Washington State Ferries plans to add 45 deckhands to its workforce, an effort to prevent the staffing shortages that have canceled dozens of sailings.
Secretary of Transportation Lynn Peterson called for the increase after 31 trips were canceled on Sept. 7. Vashon Island was largely isolated because of missed trips on the Vashon-Southworth-Fauntleroy triangle and the Tahlequah-Point Defiance route.
In all, staffing shortages have thwarted 82 crossings throughout Puget Sound this year, ferry officials say.
“Obviously we’re understaffed, so we haven’t been able to respond to the last-minute requests for relief, to people calling in sick,” Peterson said.
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Thirty deckhands who worked this summer will be retained at least half-time instead of being seasonally laid off, and 15 more will be hired by the end of this year, she said. Job openings have already been posted online for more-experienced deckhands
to work next summer.
“Right now, we’re staffing up,” Peterson said.
She said she didn’t have a cost estimate yet for the added deckhands.
“Other things will not get done, because this is more important,” Peterson said. “Missed sailings are not acceptable.”
The ferry system’s staffing shortages are partly due to a failure to train enough entry-level deckhands for positions that bear increased responsibility for safety. The Coast Guard requires specific combinations of deckhands, mates, engineers and pilots, who can operate a vessel and evacuate up to 2,500 passengers in an emergency.
In late 2011, ferry officials asked the Coast Guard to relax manning requirements — but the Coast Guard, with union support, took a fresh look at emergency response and set new requirements in late 2012. Typically that means 11 crew, or up to 14 on the largest boats at peak times. If even one person didn’t show up, a boat would be stuck.
There were at least 113 missed trips last year, roughly triple the previous year’s level, a KING 5 news report said.
State lawmakers in spring added more than $11 million to the budget to meet Coast Guard crew requirements the next two years. Meanwhile, the ferry system this summer ran low on workers, due to vacations, illness, and difficulty coordinating employee schedules. Some accrued so much overtime they were required by safety rules to turn down shifts.
“They [Washington State Ferries] were told there was a shortage. They put their heads in the sand until this summer,” said Dennis Conklin, regional director for the Inlandboatmen’s Union, representing about 1,000 local ferry deckhands.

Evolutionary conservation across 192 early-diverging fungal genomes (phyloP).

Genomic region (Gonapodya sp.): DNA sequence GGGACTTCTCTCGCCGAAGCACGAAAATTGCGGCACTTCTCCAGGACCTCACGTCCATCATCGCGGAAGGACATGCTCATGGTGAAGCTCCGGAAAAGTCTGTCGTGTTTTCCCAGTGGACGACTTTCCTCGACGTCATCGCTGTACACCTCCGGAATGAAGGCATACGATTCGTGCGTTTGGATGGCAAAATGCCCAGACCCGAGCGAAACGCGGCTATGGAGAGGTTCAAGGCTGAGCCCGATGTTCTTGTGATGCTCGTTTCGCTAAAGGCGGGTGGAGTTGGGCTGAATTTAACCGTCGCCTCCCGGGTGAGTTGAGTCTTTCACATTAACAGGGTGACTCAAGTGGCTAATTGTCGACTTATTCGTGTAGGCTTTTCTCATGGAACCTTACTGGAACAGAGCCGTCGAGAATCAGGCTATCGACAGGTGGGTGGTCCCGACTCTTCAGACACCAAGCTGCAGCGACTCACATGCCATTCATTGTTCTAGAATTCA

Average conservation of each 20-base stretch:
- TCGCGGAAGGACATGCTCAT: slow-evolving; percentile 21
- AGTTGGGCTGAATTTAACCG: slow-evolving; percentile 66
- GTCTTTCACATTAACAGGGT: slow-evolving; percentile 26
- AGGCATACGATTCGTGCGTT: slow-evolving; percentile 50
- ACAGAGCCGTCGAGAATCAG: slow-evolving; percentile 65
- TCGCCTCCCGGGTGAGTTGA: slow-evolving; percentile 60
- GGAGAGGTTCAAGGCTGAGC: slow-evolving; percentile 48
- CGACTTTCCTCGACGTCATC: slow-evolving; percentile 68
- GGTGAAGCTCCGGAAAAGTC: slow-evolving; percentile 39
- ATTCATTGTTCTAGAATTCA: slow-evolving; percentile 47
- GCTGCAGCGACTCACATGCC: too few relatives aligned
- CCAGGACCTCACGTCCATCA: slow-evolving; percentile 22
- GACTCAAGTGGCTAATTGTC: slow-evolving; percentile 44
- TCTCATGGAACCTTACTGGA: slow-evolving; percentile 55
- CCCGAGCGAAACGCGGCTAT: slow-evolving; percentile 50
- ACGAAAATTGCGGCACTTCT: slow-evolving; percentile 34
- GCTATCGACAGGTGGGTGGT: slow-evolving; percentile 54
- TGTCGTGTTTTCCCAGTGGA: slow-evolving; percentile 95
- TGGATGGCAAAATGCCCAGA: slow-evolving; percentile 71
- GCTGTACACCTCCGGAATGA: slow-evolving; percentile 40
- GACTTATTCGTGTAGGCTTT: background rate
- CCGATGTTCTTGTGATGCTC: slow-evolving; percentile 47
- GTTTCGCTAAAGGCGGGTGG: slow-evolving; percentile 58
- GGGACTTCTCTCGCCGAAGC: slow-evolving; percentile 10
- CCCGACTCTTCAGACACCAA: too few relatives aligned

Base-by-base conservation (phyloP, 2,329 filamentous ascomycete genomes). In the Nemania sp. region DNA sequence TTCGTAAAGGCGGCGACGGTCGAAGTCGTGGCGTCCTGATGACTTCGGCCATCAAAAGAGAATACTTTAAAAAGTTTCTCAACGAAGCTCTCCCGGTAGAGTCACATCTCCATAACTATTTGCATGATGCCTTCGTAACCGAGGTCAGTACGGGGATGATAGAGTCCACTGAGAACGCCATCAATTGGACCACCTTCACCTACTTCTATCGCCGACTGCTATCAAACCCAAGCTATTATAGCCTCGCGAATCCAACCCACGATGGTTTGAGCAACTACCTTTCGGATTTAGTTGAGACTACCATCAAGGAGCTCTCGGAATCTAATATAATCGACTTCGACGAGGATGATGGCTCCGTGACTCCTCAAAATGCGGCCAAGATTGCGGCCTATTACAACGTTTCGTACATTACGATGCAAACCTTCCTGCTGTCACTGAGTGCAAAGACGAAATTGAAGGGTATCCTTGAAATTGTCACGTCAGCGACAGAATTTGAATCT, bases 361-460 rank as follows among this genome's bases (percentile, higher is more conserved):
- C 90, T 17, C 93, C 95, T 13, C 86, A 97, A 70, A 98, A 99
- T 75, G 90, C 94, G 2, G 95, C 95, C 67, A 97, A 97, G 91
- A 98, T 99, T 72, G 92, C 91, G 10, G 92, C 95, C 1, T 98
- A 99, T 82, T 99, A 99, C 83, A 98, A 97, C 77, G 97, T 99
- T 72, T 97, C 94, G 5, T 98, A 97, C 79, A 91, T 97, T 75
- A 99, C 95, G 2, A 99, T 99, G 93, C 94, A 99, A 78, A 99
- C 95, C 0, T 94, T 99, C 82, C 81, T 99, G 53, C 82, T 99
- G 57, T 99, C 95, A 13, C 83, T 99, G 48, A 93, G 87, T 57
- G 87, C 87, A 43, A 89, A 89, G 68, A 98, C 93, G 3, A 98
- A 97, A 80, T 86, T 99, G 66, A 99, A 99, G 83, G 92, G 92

Dispatchers were routinely making 300 daily calls to fill shifts, and 800 on Sept. 7, said David Moseley, deputy transportation secretary for ferries, in his weekly online newsletter.
Moseley apologized last month and promised to fix the problem.
One reason for shortages is that the state curtailed training subsidies, to stop covering wages plus $1,500 in tuition for deckhands known as “ordinary seamen” to become “able-bodied seamen,” Conklin said.
He asserted the state likely lost more money than it saved, just in overtime pay,
Capt. George Capacci, head of operations, said training will take time, because each person has to be off duty for 11 days.
“I think we’ve got a pretty good handle on it,” he said recently.
Another shortage — this one of marine engineers and technicians — looms in two or three years, says Dave Nashif, of the Maritime Engineers Benefit Association, representing 350 specialists.
The association’s training school in Maryland quit enrolling Washington ferry workers in September, because the state paid less than one-tenth the cost of training. The union plans to bring experts to Seattle to give limited training.
Several engineers have been lured by higher pay in private shipping or the oil industry, Nashif said.
By early 2014, the politics change when state lawmakers consider whether to raise taxes for a multibillion-dollar transportation plan — which would likely propose some kind of increase for ferry operations and maintenance.
Mike Lindblom: 206-515-5631 or email@example.com. On Twitter @mikelindblom